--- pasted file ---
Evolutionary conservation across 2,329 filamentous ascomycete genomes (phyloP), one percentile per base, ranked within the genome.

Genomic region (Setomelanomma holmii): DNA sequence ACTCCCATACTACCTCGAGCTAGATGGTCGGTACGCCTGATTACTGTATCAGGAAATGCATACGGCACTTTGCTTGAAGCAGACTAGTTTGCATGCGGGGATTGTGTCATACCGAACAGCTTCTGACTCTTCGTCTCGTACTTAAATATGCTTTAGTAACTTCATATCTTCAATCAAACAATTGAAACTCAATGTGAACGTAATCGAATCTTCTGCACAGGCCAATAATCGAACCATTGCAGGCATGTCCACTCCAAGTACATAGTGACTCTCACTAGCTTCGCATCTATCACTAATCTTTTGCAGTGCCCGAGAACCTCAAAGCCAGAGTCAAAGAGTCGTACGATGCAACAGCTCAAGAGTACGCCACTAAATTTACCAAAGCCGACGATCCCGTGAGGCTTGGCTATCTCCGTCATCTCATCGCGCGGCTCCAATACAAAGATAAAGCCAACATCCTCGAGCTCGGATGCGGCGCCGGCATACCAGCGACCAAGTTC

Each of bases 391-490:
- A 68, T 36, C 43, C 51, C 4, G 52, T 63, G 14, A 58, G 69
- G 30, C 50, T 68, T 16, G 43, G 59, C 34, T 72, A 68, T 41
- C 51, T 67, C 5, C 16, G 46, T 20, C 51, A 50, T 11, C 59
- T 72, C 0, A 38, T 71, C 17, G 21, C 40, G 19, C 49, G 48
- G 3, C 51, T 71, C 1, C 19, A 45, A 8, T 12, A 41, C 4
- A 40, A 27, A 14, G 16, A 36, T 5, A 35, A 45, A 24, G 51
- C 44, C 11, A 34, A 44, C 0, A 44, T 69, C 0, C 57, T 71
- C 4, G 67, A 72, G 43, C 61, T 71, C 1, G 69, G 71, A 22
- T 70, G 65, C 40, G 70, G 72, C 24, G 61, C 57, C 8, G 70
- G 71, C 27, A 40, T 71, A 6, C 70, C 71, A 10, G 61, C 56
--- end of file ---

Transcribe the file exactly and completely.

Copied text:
Evolutionary conservation across 2,329 filamentous ascomycete genomes (phyloP), one percentile per base, ranked within the genome.

Genomic region (Setomelanomma holmii): DNA sequence ACTCCCATACTACCTCGAGCTAGATGGTCGGTACGCCTGATTACTGTATCAGGAAATGCATACGGCACTTTGCTTGAAGCAGACTAGTTTGCATGCGGGGATTGTGTCATACCGAACAGCTTCTGACTCTTCGTCTCGTACTTAAATATGCTTTAGTAACTTCATATCTTCAATCAAACAATTGAAACTCAATGTGAACGTAATCGAATCTTCTGCACAGGCCAATAATCGAACCATTGCAGGCATGTCCACTCCAAGTACATAGTGACTCTCACTAGCTTCGCATCTATCACTAATCTTTTGCAGTGCCCGAGAACCTCAAAGCCAGAGTCAAAGAGTCGTACGATGCAACAGCTCAAGAGTACGCCACTAAATTTACCAAAGCCGACGATCCCGTGAGGCTTGGCTATCTCCGTCATCTCATCGCGCGGCTCCAATACAAAGATAAAGCCAACATCCTCGAGCTCGGATGCGGCGCCGGCATACCAGCGACCAAGTTC

Each of bases 391-490:
- A 68, T 36, C 43, C 51, C 4, G 52, T 63, G 14, A 58, G 69
- G 30, C 50, T 68, T 16, G 43, G 59, C 34, T 72, A 68, T 41
- C 51, T 67, C 5, C 16, G 46, T 20, C 51, A 50, T 11, C 59
- T 72, C 0, A 38, T 71, C 17, G 21, C 40, G 19, C 49, G 48
- G 3, C 51, T 71, C 1, C 19, A 45, A 8, T 12, A 41, C 4
- A 40, A 27, A 14, G 16, A 36, T 5, A 35, A 45, A 24, G 51
- C 44, C 11, A 34, A 44, C 0, A 44, T 69, C 0, C 57, T 71
- C 4, G 67, A 72, G 43, C 61, T 71, C 1, G 69, G 71, A 22
- T 70, G 65, C 40, G 70, G 72, C 24, G 61, C 57, C 8, G 70
- G 71, C 27, A 40, T 71, A 6, C 70, C 71, A 10, G 61, C 56